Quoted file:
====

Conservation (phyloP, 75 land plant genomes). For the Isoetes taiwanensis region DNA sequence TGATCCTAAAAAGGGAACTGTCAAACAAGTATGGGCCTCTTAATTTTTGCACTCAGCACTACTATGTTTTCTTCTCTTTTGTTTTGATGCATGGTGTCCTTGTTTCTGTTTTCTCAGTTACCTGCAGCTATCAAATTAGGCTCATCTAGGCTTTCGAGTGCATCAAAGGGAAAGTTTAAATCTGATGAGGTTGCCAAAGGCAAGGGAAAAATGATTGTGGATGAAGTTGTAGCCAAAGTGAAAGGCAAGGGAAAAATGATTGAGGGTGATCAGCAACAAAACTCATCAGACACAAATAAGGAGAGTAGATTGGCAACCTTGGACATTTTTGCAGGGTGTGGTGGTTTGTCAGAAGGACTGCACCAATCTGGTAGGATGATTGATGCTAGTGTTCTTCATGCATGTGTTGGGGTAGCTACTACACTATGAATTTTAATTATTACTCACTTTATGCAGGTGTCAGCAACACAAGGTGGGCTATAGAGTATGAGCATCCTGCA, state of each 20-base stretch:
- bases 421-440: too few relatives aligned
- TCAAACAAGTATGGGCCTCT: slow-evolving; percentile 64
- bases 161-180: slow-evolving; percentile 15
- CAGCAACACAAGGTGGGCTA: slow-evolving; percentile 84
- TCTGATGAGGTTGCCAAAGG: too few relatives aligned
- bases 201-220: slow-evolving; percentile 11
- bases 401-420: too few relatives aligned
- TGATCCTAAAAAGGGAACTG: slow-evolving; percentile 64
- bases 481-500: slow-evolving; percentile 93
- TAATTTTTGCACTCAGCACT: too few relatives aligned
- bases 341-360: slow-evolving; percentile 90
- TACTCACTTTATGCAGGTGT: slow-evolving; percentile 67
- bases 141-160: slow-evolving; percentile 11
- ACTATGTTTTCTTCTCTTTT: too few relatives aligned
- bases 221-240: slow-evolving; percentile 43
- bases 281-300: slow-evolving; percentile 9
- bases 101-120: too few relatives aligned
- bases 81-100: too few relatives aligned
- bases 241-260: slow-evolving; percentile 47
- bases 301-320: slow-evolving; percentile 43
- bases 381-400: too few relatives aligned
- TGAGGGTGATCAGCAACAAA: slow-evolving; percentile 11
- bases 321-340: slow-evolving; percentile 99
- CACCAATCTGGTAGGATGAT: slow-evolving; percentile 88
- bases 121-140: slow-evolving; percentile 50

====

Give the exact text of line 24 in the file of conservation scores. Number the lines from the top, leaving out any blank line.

- bases 321-340: slow-evolving; percentile 99